Employers may settle sooner when defending themselves from Fair Labor Standards Act (FLSA) claims if the Supreme Court agrees with Genesis Healthcare Corp. that a case becomes moot when a plaintiff suing on her own receives an offer from the defendant to satisfy all of her claims. The case would be moot even if she refuses the offer and other plaintiffs might, if they’d been given the chance, have joined later in a collective action, the company maintained in a case that had oral arguments before the Supreme Court on Dec. 3, 2012 (Genesis Healthcare Corp. v. Symczyk
, No. 11-1059).
Laura Symczyk, a registered nurse at a Genesis facility in Philadelphia, sued the company in 2009, claiming it violated the FLSA by deducting meal breaks automatically, even if she had not taken the breaks. She brought the case as a potential collective action, but, before any other plaintiffs could opt into the litigation, the company offered her $7,500—the full amount of her claimed damages—plus attorneys’ fees.
After Symczyk did not respond to the offer, the trial court dismissed her case as moot. The 3rd U.S. Circuit Court of Appeals reversed, finding that it would hinder the objective of class actions to let a defendant’s offer pre-emptively knock out the claims of as-yet unidentified plaintiffs, as noted in Columbia Law School release about the case
Columbia Law School Professor Ronald Mann, who represents Genesis, noted in the release that Genesis “doesn’t feel like it should have to keep paying to defend a case it has offered to settle in full.” He elaborated, “It’s a basic question about class litigation that the court hasn’t addressed.” Opposing Briefs
In a friend-of-the-court brief filed with the court, SHRM and other business groups agreed, saying that the 3rd Circuit’s decision “effectively transforms federal courts into roving commissions seeking evidence of potential wrongdoing involving parties not before the court, thereby creating an inquisitorial judicial system Article III [of the Constitution] prohibits.”
The brief said that two main factors have caused a 300 percent rise in FLSA actions over the past 10 years: the award of attorneys’ fees to successful plaintiffs, regardless of the wage amount in dispute, and the fact that an employer’s action does not have to be willful to violate the law.
“The practical reality is that putative collective actions under the FLSA impose significant costs on employers of every size and in every segment of the national economy,” the brief stated. It said the 3rd Circuit’s decision “deprives employers of a reasonable means to avoid burdensome litigation early on by offering complete relief to the only party before the court claiming injury, all for the policy-based reason of promoting private enforcement” of the law.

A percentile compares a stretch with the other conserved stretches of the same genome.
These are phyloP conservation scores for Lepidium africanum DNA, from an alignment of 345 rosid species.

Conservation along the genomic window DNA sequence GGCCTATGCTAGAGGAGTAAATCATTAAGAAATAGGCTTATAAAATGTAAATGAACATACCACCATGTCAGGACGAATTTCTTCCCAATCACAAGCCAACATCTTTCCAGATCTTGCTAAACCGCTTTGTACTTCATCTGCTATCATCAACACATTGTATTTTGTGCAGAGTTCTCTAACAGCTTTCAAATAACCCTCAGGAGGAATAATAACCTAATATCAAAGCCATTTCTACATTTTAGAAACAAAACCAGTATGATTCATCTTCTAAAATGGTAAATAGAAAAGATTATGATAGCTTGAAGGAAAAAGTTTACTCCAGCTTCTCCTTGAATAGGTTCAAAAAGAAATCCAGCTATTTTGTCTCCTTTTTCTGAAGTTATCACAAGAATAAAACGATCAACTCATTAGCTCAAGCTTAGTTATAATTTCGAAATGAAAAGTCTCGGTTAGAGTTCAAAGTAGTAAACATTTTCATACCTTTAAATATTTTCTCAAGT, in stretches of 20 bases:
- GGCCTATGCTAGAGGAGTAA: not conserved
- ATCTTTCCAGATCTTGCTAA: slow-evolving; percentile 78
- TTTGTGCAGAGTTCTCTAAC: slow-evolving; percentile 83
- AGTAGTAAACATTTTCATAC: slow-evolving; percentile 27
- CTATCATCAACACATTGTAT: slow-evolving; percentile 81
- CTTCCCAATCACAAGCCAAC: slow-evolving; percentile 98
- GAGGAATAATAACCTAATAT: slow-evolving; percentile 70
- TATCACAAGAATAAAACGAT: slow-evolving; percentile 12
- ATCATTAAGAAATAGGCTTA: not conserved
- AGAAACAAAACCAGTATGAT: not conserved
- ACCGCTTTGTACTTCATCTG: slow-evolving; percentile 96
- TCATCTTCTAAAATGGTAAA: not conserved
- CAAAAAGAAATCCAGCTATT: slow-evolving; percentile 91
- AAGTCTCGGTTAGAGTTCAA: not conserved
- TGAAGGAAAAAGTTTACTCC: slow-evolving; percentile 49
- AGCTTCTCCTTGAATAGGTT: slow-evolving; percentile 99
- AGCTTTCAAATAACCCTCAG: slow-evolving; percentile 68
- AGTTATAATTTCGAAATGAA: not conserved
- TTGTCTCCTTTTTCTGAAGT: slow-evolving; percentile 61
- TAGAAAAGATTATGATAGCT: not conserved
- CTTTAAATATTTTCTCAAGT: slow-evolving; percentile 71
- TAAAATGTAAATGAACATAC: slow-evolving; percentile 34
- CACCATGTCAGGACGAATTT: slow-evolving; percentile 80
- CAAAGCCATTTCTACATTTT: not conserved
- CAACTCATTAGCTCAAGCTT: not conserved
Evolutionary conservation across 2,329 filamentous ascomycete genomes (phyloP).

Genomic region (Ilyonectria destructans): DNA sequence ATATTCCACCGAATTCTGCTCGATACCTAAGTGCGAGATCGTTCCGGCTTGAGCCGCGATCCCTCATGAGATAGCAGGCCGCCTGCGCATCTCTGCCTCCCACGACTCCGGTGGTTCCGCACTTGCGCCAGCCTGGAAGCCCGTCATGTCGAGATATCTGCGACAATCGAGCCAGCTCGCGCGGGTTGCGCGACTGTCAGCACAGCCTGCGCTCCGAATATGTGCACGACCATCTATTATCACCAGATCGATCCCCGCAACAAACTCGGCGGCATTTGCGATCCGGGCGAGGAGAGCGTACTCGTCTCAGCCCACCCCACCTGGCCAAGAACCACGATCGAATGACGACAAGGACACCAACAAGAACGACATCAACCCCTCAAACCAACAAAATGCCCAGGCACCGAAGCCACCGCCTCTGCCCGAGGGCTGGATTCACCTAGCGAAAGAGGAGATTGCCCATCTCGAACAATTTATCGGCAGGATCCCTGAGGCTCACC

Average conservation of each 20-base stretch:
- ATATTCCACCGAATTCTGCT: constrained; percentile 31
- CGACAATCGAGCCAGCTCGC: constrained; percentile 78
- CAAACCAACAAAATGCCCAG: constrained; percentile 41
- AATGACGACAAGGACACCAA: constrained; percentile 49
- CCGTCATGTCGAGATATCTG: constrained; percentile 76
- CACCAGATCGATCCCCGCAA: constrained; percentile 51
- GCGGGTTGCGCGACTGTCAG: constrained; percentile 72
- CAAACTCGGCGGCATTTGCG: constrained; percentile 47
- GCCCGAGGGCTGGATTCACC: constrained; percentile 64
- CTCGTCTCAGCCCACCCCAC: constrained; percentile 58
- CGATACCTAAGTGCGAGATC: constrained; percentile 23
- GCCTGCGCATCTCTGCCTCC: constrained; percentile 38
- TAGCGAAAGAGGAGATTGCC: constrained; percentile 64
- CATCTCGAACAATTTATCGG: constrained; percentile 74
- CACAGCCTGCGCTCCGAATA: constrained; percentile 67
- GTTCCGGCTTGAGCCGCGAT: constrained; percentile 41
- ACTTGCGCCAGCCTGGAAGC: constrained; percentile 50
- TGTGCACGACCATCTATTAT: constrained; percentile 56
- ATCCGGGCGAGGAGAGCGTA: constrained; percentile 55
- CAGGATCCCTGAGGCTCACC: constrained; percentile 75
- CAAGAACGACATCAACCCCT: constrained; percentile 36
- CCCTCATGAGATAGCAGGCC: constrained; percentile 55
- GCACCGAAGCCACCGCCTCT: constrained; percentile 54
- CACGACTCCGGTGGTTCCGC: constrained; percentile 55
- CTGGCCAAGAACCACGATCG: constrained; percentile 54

In another friend-of-the-court brief, the Service Employees International Union (SEIU) stated that “Genesis is asking this court to rule that a Rule 68 [of the Federal Rules of Civil Procedure] offer of judgment to a named plaintiff prior to other plaintiffs opting into a collective action moots the case, even when the offer was made prior to notice of the action being sent to other potential plaintiffs and thus prior to other potential plaintiffs having a meaningful opportunity to join the suit. Such a ruling would profoundly undermine the availability of collective actions and, in so doing, thwart the primary goal of the FLSA: protecting the most vulnerable workers from wage theft.”
The SEIU stated that due partly to the costs of litigation and size of individual recoveries, “low-wage working women like the nursing home workers in this case are unlikely to vindicate their rights under the FLSA unless they can do so in a collective action.”
“The decision of the Court of Appeals deprives the defendant of the ability to free itself from litigation even when it is willing to pay complete relief to the sole plaintiff,” Mann said as he began his argument before the Supreme Court.
“Here, the plaintiff’s individual claims have not been fully satisfied,” noted Justice Elena Kagan. “She walked away with nothing. She walked away with no judgment, and she walked away with no $7,500.” She asked Mann, “How can it possibly be that her individual claim was moot?”
“We view it as a housekeeping question because it seems to us clear that, if the defendant no longer wishes to contest liability and formally offers to pay all of the relief that the person could possibly win in any formal litigation, it has to be the case that the individual’s interest is moot.”
“What do you do when you have a governing statute that says that an employee may bring suit for and in behalf of himself and other employees similarly situated?” Justice Ruth Bader Ginsburg asked, adding “Can you use a mere rule, Rule 68, to carve out what the statute authors authorize—that is, that the employee can seek relief on behalf of himself and others similarly situated? Mustn’t you give a chance for the statutory provision to work?”